Sen. Adam Morfeld of Lincoln has been very busy in the last year of his term in the Nebraska State Legislature.
His schedule includes floor debates in the state legislature, committee hearings, other meetings, running a statewide non-profit, planning for a campaign for Lancaster County Attorney and fighting a lawsuit from the Nebraska GOP that could bar him from running in that race. Still, he took time to reflect on his work in the legislature, his impact on his district and what lies ahead for him.
The experience that hooked Morfeld into politics, he said, was when he stepped into a meeting of the University of Nebraska-Lincoln Young Democrats as an undergraduate at UNL, where he found like-minded individuals looking to make a difference in their community.
Morfeld said the partisan ire he’s drawn in the legislature at times hasn’t deterred him, but he finds attacks on his character frustrating. Attacks based on policy and values he deeply holds don’t phase him, he said.
“If you get into this work, you have to have a deep sense of who you are and why you are doing what you do,” Morfeld said.
In 2008, before graduating college, he formed Nebraskans for Civic Reform, later renamed Civic Nebraska, from his dorm room, Harper 1008, Morfeld said. The group was politically diverse, he said and wanted to continue to get more people involved in democracy. Now, he said, they have offices in Lincoln, Omaha and Grand Island and employ more than 75 individuals.
After receiving his law degree from UNL, Morfeld ran for state legislature in District 46 in 2014, which covers UNL’s campus and parts of northeast Lincoln. He said he liked his opponent in that election, James Michael Bowers, who now serves on the Lincoln City Council, which made that race difficult to run at times. But running for office was a rush, he said.
“It was exciting, exhausting, and a ton of fun meeting people and finding common connections and values,” Morfeld said.
After winning that race, Morfeld said, the transition to the legislature wasn’t hard, but rewarding and exciting. Sometimes, he said, it was even fun.
“It was not a hard adjustment for me,” he said. “I like a fast-paced and challenging environment, and I love to learn. No matter your age or your experience, there is a lot to learn in the Legislature and your hard work will have a positive impact on two million people’s lives.”
Morfeld has been proud to introduce many pieces of legislation, he said, but his proudest has been Good Samaritan legislation for those seeking medical attention for drug or alcohol-related overdoses.
“I can’t tell you how many people have reached out to me and told me stories of them or someone else knowing about the law, utilizing it, and either saving their own or someone else’s life without fear of prosecution,” Morfeld said.
Outside the legislature, he said he’s most proud of advocating for Nebraska’s Medicaid expansion ballot initiative. He said 100,000 working Nebraskans will receive affordable healthcare based on that alone.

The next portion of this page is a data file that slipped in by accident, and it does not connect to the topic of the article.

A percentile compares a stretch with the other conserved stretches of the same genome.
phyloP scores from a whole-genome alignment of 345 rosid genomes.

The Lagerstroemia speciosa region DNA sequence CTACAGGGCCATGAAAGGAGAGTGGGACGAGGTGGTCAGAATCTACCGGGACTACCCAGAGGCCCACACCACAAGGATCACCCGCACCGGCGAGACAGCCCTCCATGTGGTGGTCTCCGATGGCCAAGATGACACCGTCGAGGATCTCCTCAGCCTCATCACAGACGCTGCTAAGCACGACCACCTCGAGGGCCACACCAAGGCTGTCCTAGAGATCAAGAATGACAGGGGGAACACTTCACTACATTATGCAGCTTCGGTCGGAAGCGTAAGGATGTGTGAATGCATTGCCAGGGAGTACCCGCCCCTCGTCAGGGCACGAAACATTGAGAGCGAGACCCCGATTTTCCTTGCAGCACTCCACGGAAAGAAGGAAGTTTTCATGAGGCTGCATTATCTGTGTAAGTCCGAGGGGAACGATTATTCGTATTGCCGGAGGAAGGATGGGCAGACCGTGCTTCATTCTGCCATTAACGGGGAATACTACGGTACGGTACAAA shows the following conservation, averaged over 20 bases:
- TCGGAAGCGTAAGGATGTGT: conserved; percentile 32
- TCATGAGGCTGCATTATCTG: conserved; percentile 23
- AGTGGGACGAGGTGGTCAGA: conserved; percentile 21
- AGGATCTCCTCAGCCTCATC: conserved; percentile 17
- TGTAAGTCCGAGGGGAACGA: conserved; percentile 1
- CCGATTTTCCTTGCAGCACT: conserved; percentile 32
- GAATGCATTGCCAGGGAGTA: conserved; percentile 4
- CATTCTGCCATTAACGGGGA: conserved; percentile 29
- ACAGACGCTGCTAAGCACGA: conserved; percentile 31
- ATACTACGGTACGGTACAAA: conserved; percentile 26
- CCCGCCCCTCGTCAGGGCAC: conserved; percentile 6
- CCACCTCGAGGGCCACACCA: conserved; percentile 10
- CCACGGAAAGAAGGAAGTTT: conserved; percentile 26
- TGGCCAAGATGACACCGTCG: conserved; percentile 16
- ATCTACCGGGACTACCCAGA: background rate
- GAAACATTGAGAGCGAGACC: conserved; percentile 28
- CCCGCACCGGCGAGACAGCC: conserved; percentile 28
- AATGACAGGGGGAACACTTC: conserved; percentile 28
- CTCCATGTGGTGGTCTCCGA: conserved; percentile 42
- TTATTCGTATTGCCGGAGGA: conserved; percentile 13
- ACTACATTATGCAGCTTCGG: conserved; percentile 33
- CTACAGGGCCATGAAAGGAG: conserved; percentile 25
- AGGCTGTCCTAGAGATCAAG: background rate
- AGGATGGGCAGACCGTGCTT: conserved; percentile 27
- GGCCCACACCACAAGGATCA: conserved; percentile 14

Morfeld said he decided to run for county attorney because he wants to keep the community safe and contribute less to mass incarceration in the state. He said the lawsuit to bar him from the race was “without merit.”
“It is meant to distract and discredit me but it has backfired,” he said. “I cannot tell you how many people, who are Republican no less, have reached out to me upset about the tactic and decided to support me. The outpouring of support has really been incredible.”
The suit has since been dismissed, and Morfeld’s campaign will continue.
Morfled continues to work with Civic Nebraska as executive director, said Director of Communications Steve Smith, and provides insight and direction to the organization.
The organization’s purpose, Smith said, is to encourage more Nebraskans to become more civically engaged members of their community. The hope, Smith said, is to improve political discourse and engage members of marginalized communities.
Civic Nebraska hosts youth civic leadership programs in local schools, holds civic health programs to monitor and improve civic engagement among adults, and participates in voting rights initiatives to register voters and ensure their votes are counted.
Morfeld said half of his constituents are students at Lincoln universities, and he feels he’s represented them well.
“I am proud of my work with them and proud of all that they have accomplished with me,” he said.
Morfeld keeps an open-door policy for students, said Patrick Baker, 2021-22 executive vice president of the Association of Students of the University of Nebraska, which allows him to remain engaged with the campus community and advocate for their needs.
Morfeld has sponsored and passed bills authored by students, Baker said, and navigates the needs of his unique district,
“Senator Morfeld makes himself present on our campus and works with ASUN to promote civic engagement,” Baker said.
Ultimately, Morfeld said, he’s driven to stay involved in the public sector to create public policy and make decisions that improve the lives of his constituents and all Nebraskans.
“Myself and my family have seen first hand how good public policy can empower people, and how it can also fail and inhibit them,” he said. “I feel strongly that government can level the playing field and make it so all Nebraskans can be successful and pursue their dreams.”